RALEIGH, N.C. (AP) — In a story Aug. 20 about new North Carolina legislation addressing Duke Energy coal ash deposits, The Associated Press reported erroneously the length of time the company has to remove the ash at four sites considered to be at the highest risk. Duke Energy must act within five years, not 15 years.
A corrected version of the story is below:
NC legislators approve regulating toxic coal ash
NC lawmakers pass regulations for toxic coal ash after massive spill soiled 70 miles of river
By EMERY P. DALESIO and MITCH WEISS
RALEIGH, N.C. (AP) — North Carolina lawmakers Wednesday praised new legislation they say will regulate coal-ash pits and clean up decades of toxic waste generated by coal-burning electricity plants.
The House and Senate approved the legislation six months after a spill at a Duke Energy power plant near Eden coated 70-miles of the Dan River in toxic sludge and ignited debate about the safety of 32 other coal ash dumps across the state. The measure goes to Gov. Pat McCrory before becoming law. His spokesmen did not respond to a message asking whether he would sign it.
Environmentalists and some Democrats said the legislation doesn't go far enough. Others called it a starting point for dealing with a problem long in the making.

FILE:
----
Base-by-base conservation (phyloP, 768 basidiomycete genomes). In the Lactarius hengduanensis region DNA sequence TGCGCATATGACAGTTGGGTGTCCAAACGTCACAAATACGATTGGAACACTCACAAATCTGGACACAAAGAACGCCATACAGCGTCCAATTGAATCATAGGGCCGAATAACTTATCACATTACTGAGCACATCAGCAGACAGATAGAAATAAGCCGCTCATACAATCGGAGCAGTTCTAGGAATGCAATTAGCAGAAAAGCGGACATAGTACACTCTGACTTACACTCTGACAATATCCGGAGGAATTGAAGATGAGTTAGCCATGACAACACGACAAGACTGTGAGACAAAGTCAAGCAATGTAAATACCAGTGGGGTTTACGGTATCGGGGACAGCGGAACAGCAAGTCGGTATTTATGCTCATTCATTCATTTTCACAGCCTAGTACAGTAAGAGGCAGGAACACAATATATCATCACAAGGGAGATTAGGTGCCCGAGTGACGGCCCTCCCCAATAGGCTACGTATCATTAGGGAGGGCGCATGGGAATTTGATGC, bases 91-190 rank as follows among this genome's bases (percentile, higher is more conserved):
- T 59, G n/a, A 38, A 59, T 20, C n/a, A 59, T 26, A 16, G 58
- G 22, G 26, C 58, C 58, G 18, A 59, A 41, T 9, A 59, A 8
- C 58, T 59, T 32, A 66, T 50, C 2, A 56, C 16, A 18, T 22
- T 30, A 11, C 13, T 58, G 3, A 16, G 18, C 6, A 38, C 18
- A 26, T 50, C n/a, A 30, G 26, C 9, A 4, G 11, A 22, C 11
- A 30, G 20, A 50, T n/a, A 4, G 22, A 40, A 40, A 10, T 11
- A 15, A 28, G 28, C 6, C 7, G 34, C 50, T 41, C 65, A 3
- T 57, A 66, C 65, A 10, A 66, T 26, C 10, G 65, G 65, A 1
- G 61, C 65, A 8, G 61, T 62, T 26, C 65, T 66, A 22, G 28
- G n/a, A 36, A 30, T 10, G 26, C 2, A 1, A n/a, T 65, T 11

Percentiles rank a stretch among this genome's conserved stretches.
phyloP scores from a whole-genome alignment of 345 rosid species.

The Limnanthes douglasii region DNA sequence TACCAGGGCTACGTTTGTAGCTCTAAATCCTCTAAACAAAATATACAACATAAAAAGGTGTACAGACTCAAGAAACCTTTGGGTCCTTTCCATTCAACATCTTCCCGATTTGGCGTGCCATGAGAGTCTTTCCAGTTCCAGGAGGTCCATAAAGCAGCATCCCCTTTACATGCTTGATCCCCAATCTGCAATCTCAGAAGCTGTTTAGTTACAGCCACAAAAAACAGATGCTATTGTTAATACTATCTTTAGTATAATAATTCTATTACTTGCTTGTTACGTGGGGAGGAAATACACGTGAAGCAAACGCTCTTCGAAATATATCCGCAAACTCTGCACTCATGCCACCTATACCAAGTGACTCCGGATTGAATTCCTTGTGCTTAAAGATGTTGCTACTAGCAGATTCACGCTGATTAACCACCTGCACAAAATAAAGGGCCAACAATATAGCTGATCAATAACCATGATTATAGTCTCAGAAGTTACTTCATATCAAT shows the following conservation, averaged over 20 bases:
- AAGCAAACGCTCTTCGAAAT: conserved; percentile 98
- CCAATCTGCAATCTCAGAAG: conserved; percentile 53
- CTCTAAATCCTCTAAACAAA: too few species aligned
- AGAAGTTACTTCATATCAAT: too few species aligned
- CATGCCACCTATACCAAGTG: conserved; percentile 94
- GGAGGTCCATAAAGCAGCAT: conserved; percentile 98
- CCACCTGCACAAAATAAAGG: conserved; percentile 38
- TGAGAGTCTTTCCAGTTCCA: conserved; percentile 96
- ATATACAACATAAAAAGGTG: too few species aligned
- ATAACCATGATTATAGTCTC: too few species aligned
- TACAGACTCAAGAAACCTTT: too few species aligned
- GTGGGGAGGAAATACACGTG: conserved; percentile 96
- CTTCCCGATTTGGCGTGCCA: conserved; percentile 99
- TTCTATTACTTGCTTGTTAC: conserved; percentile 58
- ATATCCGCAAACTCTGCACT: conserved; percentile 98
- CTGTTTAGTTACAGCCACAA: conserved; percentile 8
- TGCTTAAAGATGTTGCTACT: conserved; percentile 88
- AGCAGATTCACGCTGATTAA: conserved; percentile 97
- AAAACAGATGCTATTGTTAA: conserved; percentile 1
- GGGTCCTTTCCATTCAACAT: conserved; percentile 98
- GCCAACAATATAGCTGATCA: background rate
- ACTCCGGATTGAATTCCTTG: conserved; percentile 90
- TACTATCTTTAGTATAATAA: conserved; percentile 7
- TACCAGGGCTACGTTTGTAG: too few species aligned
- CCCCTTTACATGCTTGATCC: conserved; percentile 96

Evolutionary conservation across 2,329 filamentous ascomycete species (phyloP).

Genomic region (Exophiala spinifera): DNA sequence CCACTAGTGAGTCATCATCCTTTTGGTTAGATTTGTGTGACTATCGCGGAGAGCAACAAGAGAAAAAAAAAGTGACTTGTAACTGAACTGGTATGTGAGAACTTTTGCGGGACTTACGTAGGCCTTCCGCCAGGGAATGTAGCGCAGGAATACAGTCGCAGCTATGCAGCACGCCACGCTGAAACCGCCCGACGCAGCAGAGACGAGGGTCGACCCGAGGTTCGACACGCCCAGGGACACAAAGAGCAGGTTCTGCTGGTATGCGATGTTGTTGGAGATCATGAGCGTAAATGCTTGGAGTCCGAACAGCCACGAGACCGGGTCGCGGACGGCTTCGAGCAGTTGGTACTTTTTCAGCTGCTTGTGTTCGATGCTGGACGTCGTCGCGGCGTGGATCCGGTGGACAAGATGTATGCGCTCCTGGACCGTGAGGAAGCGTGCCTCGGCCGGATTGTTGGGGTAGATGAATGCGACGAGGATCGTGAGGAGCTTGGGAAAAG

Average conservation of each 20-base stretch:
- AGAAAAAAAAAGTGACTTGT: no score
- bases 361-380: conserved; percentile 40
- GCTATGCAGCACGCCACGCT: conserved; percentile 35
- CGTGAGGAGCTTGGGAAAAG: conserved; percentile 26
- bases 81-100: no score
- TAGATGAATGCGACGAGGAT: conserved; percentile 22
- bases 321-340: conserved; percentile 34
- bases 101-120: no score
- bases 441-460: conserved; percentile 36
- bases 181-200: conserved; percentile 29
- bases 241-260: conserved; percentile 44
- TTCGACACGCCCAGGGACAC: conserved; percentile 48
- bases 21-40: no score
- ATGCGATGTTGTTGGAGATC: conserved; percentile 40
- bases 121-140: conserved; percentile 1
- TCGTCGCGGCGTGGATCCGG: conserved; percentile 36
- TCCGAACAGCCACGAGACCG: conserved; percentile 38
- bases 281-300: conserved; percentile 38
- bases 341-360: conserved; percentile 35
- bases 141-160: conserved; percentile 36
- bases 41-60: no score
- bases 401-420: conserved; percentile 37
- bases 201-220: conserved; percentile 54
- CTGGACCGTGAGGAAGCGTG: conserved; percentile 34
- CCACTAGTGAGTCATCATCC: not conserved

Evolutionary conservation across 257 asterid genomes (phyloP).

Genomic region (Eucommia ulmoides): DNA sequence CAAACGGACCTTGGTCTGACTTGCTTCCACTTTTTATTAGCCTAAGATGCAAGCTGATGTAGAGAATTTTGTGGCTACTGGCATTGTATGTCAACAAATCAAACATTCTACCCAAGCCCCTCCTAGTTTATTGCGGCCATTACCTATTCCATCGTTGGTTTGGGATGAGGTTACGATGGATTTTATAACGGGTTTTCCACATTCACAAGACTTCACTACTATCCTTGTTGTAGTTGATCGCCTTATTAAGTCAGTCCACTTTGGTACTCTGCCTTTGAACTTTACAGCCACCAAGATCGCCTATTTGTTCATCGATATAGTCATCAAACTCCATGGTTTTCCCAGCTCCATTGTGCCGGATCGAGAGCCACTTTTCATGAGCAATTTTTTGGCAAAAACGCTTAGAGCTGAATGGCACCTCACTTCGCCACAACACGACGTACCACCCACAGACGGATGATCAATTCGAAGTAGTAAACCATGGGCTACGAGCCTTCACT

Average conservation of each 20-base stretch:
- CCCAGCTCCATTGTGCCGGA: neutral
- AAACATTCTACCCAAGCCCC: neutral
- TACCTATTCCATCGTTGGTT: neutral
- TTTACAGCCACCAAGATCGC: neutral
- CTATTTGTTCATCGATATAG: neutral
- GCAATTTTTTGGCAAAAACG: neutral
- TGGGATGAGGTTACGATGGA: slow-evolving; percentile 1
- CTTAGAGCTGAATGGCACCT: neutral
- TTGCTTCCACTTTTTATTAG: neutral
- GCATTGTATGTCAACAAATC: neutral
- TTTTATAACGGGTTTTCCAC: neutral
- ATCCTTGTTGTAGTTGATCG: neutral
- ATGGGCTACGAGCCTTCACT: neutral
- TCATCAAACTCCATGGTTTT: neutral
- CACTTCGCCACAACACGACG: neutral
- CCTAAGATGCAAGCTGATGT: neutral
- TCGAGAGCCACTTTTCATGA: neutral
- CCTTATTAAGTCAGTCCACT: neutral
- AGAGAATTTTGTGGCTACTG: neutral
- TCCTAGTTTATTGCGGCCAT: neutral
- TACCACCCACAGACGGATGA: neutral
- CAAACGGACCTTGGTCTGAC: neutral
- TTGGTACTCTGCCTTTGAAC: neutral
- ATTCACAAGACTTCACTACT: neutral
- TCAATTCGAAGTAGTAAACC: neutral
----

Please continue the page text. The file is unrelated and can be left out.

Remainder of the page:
"It may not be perfect, but it is a solid step forward," said Rep. Joe Sam Queen, D-Haywood.
Lawmakers say North Carolina is the first state to pass a sweeping coal ash bill. Nationwide, there are more than 1,100 coal ash dumps. Regulation has largely been left to states as federal officials have debated rules for coal ash storage and disposal since the largest spill in Tennessee in 2008. Coal ash contains toxic chemicals including arsenic, mercury and lead. State regulators have previously conceded that all of Duke Energy's unlined ash dumps in the state are contaminating groundwater.
Charlotte-based Duke Energy, the nation's largest electricity company, can seek regulatory permission in January to charge consumers for cleanup costs projected as high as $10 billion. Duke Energy CEO Lynn Good suggested in March that customers shoulder most of the costs.
Good said late Wednesday the legislative approval gives the utility direction with stronger standards. "We will immediately begin adapting our strategy to meet the requirements," she said in a prepared statement.
Rep. Chuck McGrady, a former national president of the Sierra Club and a lead House negotiator on the bill, said lawmakers can take up the issue of who pays when they return next January.
The compromise legislation tries to solve a testy issue: allowing "low risk" ash dumps to be capped with plastic sheeting and dirt. Environmentalists want all the ash dug up and moved to lined landfills away from rivers and lakes. The new version directs Duke Energy to move low-lying dumps if there is significant risk of groundwater contamination.
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